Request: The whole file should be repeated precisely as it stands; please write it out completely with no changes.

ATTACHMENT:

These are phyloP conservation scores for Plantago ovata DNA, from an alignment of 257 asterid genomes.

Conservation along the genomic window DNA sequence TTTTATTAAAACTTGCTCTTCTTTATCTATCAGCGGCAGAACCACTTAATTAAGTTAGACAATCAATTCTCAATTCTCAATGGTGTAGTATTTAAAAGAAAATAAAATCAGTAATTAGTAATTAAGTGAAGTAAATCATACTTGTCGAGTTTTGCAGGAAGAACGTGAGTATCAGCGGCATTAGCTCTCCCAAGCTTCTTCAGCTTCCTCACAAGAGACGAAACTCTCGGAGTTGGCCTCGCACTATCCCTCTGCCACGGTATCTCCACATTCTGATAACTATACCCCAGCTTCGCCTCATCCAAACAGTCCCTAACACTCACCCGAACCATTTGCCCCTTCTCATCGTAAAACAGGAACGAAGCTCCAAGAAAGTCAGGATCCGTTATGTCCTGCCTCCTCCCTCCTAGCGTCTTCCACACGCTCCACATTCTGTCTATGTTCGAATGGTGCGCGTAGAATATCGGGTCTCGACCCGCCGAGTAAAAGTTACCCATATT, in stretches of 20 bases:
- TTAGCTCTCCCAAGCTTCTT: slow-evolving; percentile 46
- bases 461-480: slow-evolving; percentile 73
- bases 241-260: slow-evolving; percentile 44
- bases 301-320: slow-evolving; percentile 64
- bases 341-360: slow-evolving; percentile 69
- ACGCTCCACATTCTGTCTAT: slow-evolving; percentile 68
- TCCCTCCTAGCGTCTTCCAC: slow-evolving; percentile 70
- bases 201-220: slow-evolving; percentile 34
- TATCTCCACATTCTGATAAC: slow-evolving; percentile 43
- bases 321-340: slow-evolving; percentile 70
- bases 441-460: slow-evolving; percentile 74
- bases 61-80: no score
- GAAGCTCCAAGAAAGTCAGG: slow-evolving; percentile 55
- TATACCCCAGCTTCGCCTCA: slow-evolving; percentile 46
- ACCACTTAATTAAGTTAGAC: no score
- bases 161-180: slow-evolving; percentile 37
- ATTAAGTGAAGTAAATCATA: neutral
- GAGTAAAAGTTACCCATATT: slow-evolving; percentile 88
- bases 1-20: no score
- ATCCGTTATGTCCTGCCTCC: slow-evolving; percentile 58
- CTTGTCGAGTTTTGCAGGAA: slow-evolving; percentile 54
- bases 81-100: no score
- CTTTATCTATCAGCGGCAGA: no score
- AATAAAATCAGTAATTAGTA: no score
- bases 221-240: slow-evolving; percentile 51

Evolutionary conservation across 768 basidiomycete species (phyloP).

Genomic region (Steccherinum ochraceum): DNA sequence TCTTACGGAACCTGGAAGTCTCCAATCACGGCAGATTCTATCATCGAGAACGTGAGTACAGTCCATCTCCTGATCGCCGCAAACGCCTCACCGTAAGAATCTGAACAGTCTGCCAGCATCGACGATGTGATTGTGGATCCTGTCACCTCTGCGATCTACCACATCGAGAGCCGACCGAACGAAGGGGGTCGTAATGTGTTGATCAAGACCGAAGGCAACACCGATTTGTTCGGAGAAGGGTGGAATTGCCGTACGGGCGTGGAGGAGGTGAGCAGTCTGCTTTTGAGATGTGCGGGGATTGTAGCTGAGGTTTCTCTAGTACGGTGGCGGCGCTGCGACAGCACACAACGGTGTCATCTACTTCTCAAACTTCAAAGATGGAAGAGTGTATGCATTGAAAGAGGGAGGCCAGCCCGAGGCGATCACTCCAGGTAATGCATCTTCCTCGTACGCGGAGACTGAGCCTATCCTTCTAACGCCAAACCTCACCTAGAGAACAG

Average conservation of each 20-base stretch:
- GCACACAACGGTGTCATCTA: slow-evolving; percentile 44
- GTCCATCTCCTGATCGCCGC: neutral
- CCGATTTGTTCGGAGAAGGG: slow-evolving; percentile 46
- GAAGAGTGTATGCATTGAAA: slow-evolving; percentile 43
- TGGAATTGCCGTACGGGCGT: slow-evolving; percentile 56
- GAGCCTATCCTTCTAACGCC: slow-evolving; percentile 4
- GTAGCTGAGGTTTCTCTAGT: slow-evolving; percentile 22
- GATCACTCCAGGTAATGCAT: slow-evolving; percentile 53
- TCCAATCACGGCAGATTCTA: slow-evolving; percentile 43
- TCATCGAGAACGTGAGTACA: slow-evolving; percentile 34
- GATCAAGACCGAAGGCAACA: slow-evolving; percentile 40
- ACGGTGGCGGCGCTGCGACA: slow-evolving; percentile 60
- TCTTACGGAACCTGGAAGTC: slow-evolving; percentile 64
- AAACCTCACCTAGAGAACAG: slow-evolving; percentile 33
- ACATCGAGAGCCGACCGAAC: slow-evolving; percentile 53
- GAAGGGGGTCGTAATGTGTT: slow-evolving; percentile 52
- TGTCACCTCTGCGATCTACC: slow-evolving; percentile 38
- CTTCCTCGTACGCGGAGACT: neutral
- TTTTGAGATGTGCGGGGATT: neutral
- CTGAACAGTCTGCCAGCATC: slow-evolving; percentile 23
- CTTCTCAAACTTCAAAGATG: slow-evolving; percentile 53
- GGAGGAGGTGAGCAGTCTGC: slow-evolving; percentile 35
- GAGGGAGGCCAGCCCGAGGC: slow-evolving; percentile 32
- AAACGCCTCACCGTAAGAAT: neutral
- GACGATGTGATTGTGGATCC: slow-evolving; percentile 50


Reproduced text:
These are phyloP conservation scores for Plantago ovata DNA, from an alignment of 257 asterid genomes.

Conservation along the genomic window DNA sequence TTTTATTAAAACTTGCTCTTCTTTATCTATCAGCGGCAGAACCACTTAATTAAGTTAGACAATCAATTCTCAATTCTCAATGGTGTAGTATTTAAAAGAAAATAAAATCAGTAATTAGTAATTAAGTGAAGTAAATCATACTTGTCGAGTTTTGCAGGAAGAACGTGAGTATCAGCGGCATTAGCTCTCCCAAGCTTCTTCAGCTTCCTCACAAGAGACGAAACTCTCGGAGTTGGCCTCGCACTATCCCTCTGCCACGGTATCTCCACATTCTGATAACTATACCCCAGCTTCGCCTCATCCAAACAGTCCCTAACACTCACCCGAACCATTTGCCCCTTCTCATCGTAAAACAGGAACGAAGCTCCAAGAAAGTCAGGATCCGTTATGTCCTGCCTCCTCCCTCCTAGCGTCTTCCACACGCTCCACATTCTGTCTATGTTCGAATGGTGCGCGTAGAATATCGGGTCTCGACCCGCCGAGTAAAAGTTACCCATATT, in stretches of 20 bases:
- TTAGCTCTCCCAAGCTTCTT: slow-evolving; percentile 46
- bases 461-480: slow-evolving; percentile 73
- bases 241-260: slow-evolving; percentile 44
- bases 301-320: slow-evolving; percentile 64
- bases 341-360: slow-evolving; percentile 69
- ACGCTCCACATTCTGTCTAT: slow-evolving; percentile 68
- TCCCTCCTAGCGTCTTCCAC: slow-evolving; percentile 70
- bases 201-220: slow-evolving; percentile 34
- TATCTCCACATTCTGATAAC: slow-evolving; percentile 43
- bases 321-340: slow-evolving; percentile 70
- bases 441-460: slow-evolving; percentile 74
- bases 61-80: no score
- GAAGCTCCAAGAAAGTCAGG: slow-evolving; percentile 55
- TATACCCCAGCTTCGCCTCA: slow-evolving; percentile 46
- ACCACTTAATTAAGTTAGAC: no score
- bases 161-180: slow-evolving; percentile 37
- ATTAAGTGAAGTAAATCATA: neutral
- GAGTAAAAGTTACCCATATT: slow-evolving; percentile 88
- bases 1-20: no score
- ATCCGTTATGTCCTGCCTCC: slow-evolving; percentile 58
- CTTGTCGAGTTTTGCAGGAA: slow-evolving; percentile 54
- bases 81-100: no score
- CTTTATCTATCAGCGGCAGA: no score
- AATAAAATCAGTAATTAGTA: no score
- bases 221-240: slow-evolving; percentile 51

Evolutionary conservation across 768 basidiomycete species (phyloP).

Genomic region (Steccherinum ochraceum): DNA sequence TCTTACGGAACCTGGAAGTCTCCAATCACGGCAGATTCTATCATCGAGAACGTGAGTACAGTCCATCTCCTGATCGCCGCAAACGCCTCACCGTAAGAATCTGAACAGTCTGCCAGCATCGACGATGTGATTGTGGATCCTGTCACCTCTGCGATCTACCACATCGAGAGCCGACCGAACGAAGGGGGTCGTAATGTGTTGATCAAGACCGAAGGCAACACCGATTTGTTCGGAGAAGGGTGGAATTGCCGTACGGGCGTGGAGGAGGTGAGCAGTCTGCTTTTGAGATGTGCGGGGATTGTAGCTGAGGTTTCTCTAGTACGGTGGCGGCGCTGCGACAGCACACAACGGTGTCATCTACTTCTCAAACTTCAAAGATGGAAGAGTGTATGCATTGAAAGAGGGAGGCCAGCCCGAGGCGATCACTCCAGGTAATGCATCTTCCTCGTACGCGGAGACTGAGCCTATCCTTCTAACGCCAAACCTCACCTAGAGAACAG

Average conservation of each 20-base stretch:
- GCACACAACGGTGTCATCTA: slow-evolving; percentile 44
- GTCCATCTCCTGATCGCCGC: neutral
- CCGATTTGTTCGGAGAAGGG: slow-evolving; percentile 46
- GAAGAGTGTATGCATTGAAA: slow-evolving; percentile 43
- TGGAATTGCCGTACGGGCGT: slow-evolving; percentile 56
- GAGCCTATCCTTCTAACGCC: slow-evolving; percentile 4
- GTAGCTGAGGTTTCTCTAGT: slow-evolving; percentile 22
- GATCACTCCAGGTAATGCAT: slow-evolving; percentile 53
- TCCAATCACGGCAGATTCTA: slow-evolving; percentile 43
- TCATCGAGAACGTGAGTACA: slow-evolving; percentile 34
- GATCAAGACCGAAGGCAACA: slow-evolving; percentile 40
- ACGGTGGCGGCGCTGCGACA: slow-evolving; percentile 60
- TCTTACGGAACCTGGAAGTC: slow-evolving; percentile 64
- AAACCTCACCTAGAGAACAG: slow-evolving; percentile 33
- ACATCGAGAGCCGACCGAAC: slow-evolving; percentile 53
- GAAGGGGGTCGTAATGTGTT: slow-evolving; percentile 52
- TGTCACCTCTGCGATCTACC: slow-evolving; percentile 38
- CTTCCTCGTACGCGGAGACT: neutral
- TTTTGAGATGTGCGGGGATT: neutral
- CTGAACAGTCTGCCAGCATC: slow-evolving; percentile 23
- CTTCTCAAACTTCAAAGATG: slow-evolving; percentile 53
- GGAGGAGGTGAGCAGTCTGC: slow-evolving; percentile 35
- GAGGGAGGCCAGCCCGAGGC: slow-evolving; percentile 32
- AAACGCCTCACCGTAAGAAT: neutral
- GACGATGTGATTGTGGATCC: slow-evolving; percentile 50